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Kristia Suriben from time to time glances at the gold medals she earned the past two Novembers as girls singles champion in the Far East High School Tennis Tournament.

A third one might be as difficult to achieve as the previous two, if the field in this week’s Far East tournament is any indicator.

Suriben, a senior at Japan’s E.J. King School, finds herself going up against sophomores Kennedy Allen of Seoul American and Elissa Mason of Kadena on Okinawa, among others. All three are unbeaten this season.

But while opposing coaches in Japan and Okinawa say that Mason and Suriben have stepped up their games, Korea coaches say they’ve not seen the likes of Allen, a Florida state semifinalist last year.

“She’s as good as any player I’ve seen” since Kadena’s Amy Lopes won the tournament in 2004, said coach Ed Thompson of Taegu American in South Korea.

Strong in all phases of the game, Allen has beaten Seoul American’s boys in practice matches, said Thompson and Allen’s own coach, Emilia Flores. “She should be the odd’s-on favorite going in,” Thompson said.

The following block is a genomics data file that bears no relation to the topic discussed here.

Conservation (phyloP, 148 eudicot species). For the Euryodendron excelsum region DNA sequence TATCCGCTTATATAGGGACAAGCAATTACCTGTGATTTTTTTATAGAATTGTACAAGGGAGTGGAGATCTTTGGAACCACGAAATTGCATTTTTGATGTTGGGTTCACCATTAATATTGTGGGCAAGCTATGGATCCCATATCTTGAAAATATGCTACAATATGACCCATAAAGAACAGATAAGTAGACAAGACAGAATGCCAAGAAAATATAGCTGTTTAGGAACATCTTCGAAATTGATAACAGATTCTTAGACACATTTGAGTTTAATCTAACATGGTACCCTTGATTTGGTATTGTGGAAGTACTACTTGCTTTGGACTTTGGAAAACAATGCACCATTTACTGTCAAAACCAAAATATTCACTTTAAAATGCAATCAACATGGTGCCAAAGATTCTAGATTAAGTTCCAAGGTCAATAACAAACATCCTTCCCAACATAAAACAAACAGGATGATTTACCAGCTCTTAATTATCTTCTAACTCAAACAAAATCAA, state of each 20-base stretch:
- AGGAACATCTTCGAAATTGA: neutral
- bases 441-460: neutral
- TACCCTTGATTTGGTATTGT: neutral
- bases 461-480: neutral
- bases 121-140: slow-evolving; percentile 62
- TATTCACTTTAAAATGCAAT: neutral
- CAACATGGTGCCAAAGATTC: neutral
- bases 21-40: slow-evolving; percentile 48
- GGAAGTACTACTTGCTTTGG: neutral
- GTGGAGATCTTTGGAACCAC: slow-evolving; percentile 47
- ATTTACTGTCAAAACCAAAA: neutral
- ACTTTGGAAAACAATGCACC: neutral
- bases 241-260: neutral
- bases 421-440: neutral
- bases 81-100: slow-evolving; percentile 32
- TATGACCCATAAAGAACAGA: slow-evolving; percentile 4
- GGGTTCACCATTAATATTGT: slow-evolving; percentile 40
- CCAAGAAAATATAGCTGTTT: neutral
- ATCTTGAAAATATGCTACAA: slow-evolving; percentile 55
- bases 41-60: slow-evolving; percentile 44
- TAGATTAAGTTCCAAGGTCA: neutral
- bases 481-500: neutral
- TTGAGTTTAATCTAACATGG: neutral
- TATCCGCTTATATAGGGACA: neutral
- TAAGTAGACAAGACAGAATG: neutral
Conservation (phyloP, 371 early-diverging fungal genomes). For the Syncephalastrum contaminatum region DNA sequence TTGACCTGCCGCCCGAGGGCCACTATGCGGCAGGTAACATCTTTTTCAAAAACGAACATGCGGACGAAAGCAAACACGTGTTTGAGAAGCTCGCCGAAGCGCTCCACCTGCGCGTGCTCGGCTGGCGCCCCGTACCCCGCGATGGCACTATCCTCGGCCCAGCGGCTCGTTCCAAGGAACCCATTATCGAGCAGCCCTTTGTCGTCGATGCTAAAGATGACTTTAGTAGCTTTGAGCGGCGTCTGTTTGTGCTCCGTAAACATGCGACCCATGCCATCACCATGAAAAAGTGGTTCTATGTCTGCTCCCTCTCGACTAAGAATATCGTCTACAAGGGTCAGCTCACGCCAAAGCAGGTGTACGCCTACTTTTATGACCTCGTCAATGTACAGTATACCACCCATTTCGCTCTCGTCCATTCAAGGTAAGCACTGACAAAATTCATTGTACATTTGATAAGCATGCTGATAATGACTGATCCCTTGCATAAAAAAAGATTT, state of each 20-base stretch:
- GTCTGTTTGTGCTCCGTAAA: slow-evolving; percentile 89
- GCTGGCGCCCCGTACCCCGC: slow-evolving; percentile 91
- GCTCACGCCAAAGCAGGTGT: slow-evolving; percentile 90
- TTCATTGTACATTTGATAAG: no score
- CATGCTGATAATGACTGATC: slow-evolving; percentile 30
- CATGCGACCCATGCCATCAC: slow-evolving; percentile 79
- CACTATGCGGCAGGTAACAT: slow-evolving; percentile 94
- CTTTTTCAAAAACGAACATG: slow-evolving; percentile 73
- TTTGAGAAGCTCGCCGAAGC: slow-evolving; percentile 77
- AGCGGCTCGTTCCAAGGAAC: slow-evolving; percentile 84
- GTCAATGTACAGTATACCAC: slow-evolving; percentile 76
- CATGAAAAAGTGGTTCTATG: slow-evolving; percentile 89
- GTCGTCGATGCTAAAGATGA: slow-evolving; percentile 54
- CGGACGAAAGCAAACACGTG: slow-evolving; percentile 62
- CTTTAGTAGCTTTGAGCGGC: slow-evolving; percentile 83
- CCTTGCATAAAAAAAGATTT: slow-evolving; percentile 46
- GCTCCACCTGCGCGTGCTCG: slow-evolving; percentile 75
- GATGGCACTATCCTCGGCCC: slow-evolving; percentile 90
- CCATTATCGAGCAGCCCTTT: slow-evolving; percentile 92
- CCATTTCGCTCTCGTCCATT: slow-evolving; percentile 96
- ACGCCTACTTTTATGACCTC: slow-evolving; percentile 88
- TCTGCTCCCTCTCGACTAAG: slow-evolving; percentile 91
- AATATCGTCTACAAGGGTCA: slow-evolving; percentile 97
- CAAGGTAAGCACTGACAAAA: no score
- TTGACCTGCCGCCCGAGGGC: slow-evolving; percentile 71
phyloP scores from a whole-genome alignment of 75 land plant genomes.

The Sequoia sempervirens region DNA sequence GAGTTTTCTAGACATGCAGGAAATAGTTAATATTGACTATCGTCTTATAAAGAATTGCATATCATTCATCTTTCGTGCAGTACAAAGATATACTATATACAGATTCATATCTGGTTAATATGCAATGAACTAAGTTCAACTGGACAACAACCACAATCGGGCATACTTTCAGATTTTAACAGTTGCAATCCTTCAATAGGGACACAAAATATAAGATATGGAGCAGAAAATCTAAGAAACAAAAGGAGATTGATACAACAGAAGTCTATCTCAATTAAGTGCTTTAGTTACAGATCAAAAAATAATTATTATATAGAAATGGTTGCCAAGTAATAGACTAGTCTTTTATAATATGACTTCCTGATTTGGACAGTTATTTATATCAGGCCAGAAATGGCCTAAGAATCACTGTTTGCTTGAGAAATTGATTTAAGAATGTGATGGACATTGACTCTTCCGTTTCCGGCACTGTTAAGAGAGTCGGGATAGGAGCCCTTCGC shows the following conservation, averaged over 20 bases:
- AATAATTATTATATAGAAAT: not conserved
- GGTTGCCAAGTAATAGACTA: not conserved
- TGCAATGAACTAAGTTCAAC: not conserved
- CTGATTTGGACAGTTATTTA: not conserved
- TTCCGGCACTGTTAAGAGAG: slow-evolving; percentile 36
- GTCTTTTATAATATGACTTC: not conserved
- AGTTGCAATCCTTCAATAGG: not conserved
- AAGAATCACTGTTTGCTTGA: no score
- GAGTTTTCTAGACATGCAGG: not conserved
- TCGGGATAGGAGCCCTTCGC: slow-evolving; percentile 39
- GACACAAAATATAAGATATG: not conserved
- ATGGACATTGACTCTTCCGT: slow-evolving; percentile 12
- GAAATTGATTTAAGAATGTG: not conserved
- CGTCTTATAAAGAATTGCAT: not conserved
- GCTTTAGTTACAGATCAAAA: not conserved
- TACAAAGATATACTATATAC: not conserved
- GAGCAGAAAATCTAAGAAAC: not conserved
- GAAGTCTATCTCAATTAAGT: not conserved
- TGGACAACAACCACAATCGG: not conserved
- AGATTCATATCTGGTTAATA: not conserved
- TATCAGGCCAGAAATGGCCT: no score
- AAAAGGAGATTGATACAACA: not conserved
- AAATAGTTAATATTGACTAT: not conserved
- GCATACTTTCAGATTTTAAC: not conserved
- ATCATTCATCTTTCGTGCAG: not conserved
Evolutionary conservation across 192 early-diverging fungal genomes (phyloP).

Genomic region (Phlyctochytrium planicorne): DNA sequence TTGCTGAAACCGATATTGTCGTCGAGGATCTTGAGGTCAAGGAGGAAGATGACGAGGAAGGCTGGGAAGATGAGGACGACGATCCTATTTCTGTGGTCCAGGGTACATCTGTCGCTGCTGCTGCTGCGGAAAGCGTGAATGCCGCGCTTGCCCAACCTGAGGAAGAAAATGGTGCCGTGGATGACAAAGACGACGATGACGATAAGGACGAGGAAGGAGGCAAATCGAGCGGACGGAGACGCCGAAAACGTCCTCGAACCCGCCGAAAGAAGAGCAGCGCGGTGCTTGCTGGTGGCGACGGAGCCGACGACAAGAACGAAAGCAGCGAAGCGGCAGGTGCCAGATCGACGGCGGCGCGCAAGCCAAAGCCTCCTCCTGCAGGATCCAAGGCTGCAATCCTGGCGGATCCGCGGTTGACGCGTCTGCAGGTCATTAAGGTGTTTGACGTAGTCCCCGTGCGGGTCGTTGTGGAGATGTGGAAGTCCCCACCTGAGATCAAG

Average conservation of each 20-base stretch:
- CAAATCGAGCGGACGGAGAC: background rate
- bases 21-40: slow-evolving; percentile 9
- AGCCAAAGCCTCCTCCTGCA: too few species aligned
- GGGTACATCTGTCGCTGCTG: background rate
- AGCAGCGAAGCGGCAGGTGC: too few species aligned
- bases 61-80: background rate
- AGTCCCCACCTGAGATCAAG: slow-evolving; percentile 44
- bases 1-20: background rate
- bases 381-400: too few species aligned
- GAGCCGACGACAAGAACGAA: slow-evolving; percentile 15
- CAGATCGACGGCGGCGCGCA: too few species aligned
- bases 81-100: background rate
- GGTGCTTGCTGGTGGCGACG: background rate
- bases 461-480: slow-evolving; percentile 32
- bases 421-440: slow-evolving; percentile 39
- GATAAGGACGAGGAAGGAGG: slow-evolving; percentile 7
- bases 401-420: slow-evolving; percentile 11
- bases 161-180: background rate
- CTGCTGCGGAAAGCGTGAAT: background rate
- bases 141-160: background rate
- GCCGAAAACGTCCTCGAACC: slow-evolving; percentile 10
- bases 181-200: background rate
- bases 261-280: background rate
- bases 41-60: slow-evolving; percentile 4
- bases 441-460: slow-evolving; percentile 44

What to do in the face of that?

Suriben confessed to a bit of nervousness, “but I’m going there to play my game,” she said. “I can only worry about myself.”

Mason, who lost to Suriben 6-0 in the singles championship last year, pretty much echoed Suriben’s sentiments.

“I can’t play their games. I can only play mine. I can only worry about what I can control, which is me,” Mason said.

The three-day battle for Far East bragging rights begins Monday and returns to the 11-court Risner Tennis Complex, site of the tournament for 15 years from 1990-2004 before it moved to Guam in 2005-06.

A return to Okinawa also means a return to the format used in 2004. The Davis Cup-style team format used the last two years has been scrapped in favor of playing singles, doubles and mixed doubles.

Each team may bring four boys and four girls players, who may choose to play in two of the three events.

It’s pretty much a given, coaches said, that Allen, Suriben and Mason will engage in singles, and most coaches surveyed said those three would be left to slug it out for the singles title.

“That could very well be,” Thompson said, adding that Allen “looks pretty good compared to what I’ve seen” in Japan and Okinawa.

Seoul International, an international school rival to Seoul American and Taegu American in Korea, played in last month’s Asia-Pacific Invitational, in which Japan juniors star Kanoka Hayashi of American School In Japan finished second.

“They (Seoul International players) told me that Kanoka and Kennedy compare favorably,” Thompson said.

Suriben feels her sister, sophomore Rizalina, with whom she won the Far East girls doubles last year, could be a darkhorse. “She’s improved,” Suriben said, adding that a Suriben vs. Suriben singles final is not out of the conversation. “It could be. We’ll see.”